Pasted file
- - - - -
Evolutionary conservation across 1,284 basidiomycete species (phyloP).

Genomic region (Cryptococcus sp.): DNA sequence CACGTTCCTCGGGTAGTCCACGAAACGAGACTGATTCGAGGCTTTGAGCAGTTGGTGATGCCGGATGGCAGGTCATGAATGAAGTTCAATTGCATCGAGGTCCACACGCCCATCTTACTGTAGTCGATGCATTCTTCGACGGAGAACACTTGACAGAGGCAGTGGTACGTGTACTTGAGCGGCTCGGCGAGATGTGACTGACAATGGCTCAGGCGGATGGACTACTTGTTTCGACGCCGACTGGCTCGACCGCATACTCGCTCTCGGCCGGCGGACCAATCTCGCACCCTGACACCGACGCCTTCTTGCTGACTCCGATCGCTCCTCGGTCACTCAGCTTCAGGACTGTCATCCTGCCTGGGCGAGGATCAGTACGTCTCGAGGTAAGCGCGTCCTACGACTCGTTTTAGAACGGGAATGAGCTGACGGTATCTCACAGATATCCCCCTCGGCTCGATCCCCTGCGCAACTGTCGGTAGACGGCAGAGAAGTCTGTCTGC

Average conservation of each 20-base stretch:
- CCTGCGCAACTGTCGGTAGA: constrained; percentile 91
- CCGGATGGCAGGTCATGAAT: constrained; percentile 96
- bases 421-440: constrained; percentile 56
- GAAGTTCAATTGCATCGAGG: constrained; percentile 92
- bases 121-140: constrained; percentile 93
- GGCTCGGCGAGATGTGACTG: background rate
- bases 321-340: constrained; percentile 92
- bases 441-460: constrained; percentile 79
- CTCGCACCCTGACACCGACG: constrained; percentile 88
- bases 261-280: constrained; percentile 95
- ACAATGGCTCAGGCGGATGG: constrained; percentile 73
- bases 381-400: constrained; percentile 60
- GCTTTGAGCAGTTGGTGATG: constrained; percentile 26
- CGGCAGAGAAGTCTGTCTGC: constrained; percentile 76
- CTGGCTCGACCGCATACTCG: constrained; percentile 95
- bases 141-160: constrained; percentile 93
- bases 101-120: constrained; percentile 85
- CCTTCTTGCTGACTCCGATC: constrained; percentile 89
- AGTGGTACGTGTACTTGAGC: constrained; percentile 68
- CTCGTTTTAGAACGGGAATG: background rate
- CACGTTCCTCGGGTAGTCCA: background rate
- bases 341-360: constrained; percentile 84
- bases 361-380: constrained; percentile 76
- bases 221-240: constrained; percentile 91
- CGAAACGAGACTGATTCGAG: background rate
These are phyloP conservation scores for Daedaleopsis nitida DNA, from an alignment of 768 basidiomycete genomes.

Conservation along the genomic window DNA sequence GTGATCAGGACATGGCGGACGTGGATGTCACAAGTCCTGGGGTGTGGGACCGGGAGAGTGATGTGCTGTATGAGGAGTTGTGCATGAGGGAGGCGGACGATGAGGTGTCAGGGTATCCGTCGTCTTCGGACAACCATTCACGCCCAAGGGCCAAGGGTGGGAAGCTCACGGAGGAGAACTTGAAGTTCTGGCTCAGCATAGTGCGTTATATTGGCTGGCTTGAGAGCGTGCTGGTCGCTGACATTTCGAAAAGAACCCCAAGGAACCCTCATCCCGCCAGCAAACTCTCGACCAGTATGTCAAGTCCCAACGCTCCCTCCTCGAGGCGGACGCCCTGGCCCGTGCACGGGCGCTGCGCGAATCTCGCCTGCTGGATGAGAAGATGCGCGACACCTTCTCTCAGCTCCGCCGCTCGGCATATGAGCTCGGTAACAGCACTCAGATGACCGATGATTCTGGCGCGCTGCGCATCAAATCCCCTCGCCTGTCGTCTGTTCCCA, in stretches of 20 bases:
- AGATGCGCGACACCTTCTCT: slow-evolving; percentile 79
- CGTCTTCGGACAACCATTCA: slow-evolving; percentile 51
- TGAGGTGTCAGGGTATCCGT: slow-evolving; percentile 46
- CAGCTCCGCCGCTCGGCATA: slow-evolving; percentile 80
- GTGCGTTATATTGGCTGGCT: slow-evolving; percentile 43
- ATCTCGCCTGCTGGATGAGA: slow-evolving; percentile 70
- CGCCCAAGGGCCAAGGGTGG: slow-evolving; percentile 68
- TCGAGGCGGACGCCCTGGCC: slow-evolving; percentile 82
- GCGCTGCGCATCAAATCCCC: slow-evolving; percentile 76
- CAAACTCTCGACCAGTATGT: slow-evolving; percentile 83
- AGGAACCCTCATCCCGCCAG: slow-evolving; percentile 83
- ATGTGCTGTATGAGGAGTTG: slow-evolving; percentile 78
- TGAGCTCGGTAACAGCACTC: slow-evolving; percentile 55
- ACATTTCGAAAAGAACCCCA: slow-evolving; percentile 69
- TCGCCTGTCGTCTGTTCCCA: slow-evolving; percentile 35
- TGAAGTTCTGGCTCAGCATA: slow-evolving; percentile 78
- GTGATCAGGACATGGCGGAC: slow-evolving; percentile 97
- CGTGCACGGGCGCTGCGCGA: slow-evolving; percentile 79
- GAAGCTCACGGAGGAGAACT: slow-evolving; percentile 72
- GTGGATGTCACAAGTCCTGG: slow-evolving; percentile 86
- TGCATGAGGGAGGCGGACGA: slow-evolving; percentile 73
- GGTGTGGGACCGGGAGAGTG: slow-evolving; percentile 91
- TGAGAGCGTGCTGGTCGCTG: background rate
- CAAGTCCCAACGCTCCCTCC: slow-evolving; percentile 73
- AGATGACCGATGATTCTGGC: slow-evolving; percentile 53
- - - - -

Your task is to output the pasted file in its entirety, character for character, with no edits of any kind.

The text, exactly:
Evolutionary conservation across 1,284 basidiomycete species (phyloP).

Genomic region (Cryptococcus sp.): DNA sequence CACGTTCCTCGGGTAGTCCACGAAACGAGACTGATTCGAGGCTTTGAGCAGTTGGTGATGCCGGATGGCAGGTCATGAATGAAGTTCAATTGCATCGAGGTCCACACGCCCATCTTACTGTAGTCGATGCATTCTTCGACGGAGAACACTTGACAGAGGCAGTGGTACGTGTACTTGAGCGGCTCGGCGAGATGTGACTGACAATGGCTCAGGCGGATGGACTACTTGTTTCGACGCCGACTGGCTCGACCGCATACTCGCTCTCGGCCGGCGGACCAATCTCGCACCCTGACACCGACGCCTTCTTGCTGACTCCGATCGCTCCTCGGTCACTCAGCTTCAGGACTGTCATCCTGCCTGGGCGAGGATCAGTACGTCTCGAGGTAAGCGCGTCCTACGACTCGTTTTAGAACGGGAATGAGCTGACGGTATCTCACAGATATCCCCCTCGGCTCGATCCCCTGCGCAACTGTCGGTAGACGGCAGAGAAGTCTGTCTGC

Average conservation of each 20-base stretch:
- CCTGCGCAACTGTCGGTAGA: constrained; percentile 91
- CCGGATGGCAGGTCATGAAT: constrained; percentile 96
- bases 421-440: constrained; percentile 56
- GAAGTTCAATTGCATCGAGG: constrained; percentile 92
- bases 121-140: constrained; percentile 93
- GGCTCGGCGAGATGTGACTG: background rate
- bases 321-340: constrained; percentile 92
- bases 441-460: constrained; percentile 79
- CTCGCACCCTGACACCGACG: constrained; percentile 88
- bases 261-280: constrained; percentile 95
- ACAATGGCTCAGGCGGATGG: constrained; percentile 73
- bases 381-400: constrained; percentile 60
- GCTTTGAGCAGTTGGTGATG: constrained; percentile 26
- CGGCAGAGAAGTCTGTCTGC: constrained; percentile 76
- CTGGCTCGACCGCATACTCG: constrained; percentile 95
- bases 141-160: constrained; percentile 93
- bases 101-120: constrained; percentile 85
- CCTTCTTGCTGACTCCGATC: constrained; percentile 89
- AGTGGTACGTGTACTTGAGC: constrained; percentile 68
- CTCGTTTTAGAACGGGAATG: background rate
- CACGTTCCTCGGGTAGTCCA: background rate
- bases 341-360: constrained; percentile 84
- bases 361-380: constrained; percentile 76
- bases 221-240: constrained; percentile 91
- CGAAACGAGACTGATTCGAG: background rate
These are phyloP conservation scores for Daedaleopsis nitida DNA, from an alignment of 768 basidiomycete genomes.

Conservation along the genomic window DNA sequence GTGATCAGGACATGGCGGACGTGGATGTCACAAGTCCTGGGGTGTGGGACCGGGAGAGTGATGTGCTGTATGAGGAGTTGTGCATGAGGGAGGCGGACGATGAGGTGTCAGGGTATCCGTCGTCTTCGGACAACCATTCACGCCCAAGGGCCAAGGGTGGGAAGCTCACGGAGGAGAACTTGAAGTTCTGGCTCAGCATAGTGCGTTATATTGGCTGGCTTGAGAGCGTGCTGGTCGCTGACATTTCGAAAAGAACCCCAAGGAACCCTCATCCCGCCAGCAAACTCTCGACCAGTATGTCAAGTCCCAACGCTCCCTCCTCGAGGCGGACGCCCTGGCCCGTGCACGGGCGCTGCGCGAATCTCGCCTGCTGGATGAGAAGATGCGCGACACCTTCTCTCAGCTCCGCCGCTCGGCATATGAGCTCGGTAACAGCACTCAGATGACCGATGATTCTGGCGCGCTGCGCATCAAATCCCCTCGCCTGTCGTCTGTTCCCA, in stretches of 20 bases:
- AGATGCGCGACACCTTCTCT: slow-evolving; percentile 79
- CGTCTTCGGACAACCATTCA: slow-evolving; percentile 51
- TGAGGTGTCAGGGTATCCGT: slow-evolving; percentile 46
- CAGCTCCGCCGCTCGGCATA: slow-evolving; percentile 80
- GTGCGTTATATTGGCTGGCT: slow-evolving; percentile 43
- ATCTCGCCTGCTGGATGAGA: slow-evolving; percentile 70
- CGCCCAAGGGCCAAGGGTGG: slow-evolving; percentile 68
- TCGAGGCGGACGCCCTGGCC: slow-evolving; percentile 82
- GCGCTGCGCATCAAATCCCC: slow-evolving; percentile 76
- CAAACTCTCGACCAGTATGT: slow-evolving; percentile 83
- AGGAACCCTCATCCCGCCAG: slow-evolving; percentile 83
- ATGTGCTGTATGAGGAGTTG: slow-evolving; percentile 78
- TGAGCTCGGTAACAGCACTC: slow-evolving; percentile 55
- ACATTTCGAAAAGAACCCCA: slow-evolving; percentile 69
- TCGCCTGTCGTCTGTTCCCA: slow-evolving; percentile 35
- TGAAGTTCTGGCTCAGCATA: slow-evolving; percentile 78
- GTGATCAGGACATGGCGGAC: slow-evolving; percentile 97
- CGTGCACGGGCGCTGCGCGA: slow-evolving; percentile 79
- GAAGCTCACGGAGGAGAACT: slow-evolving; percentile 72
- GTGGATGTCACAAGTCCTGG: slow-evolving; percentile 86
- TGCATGAGGGAGGCGGACGA: slow-evolving; percentile 73
- GGTGTGGGACCGGGAGAGTG: slow-evolving; percentile 91
- TGAGAGCGTGCTGGTCGCTG: background rate
- CAAGTCCCAACGCTCCCTCC: slow-evolving; percentile 73
- AGATGACCGATGATTCTGGC: slow-evolving; percentile 53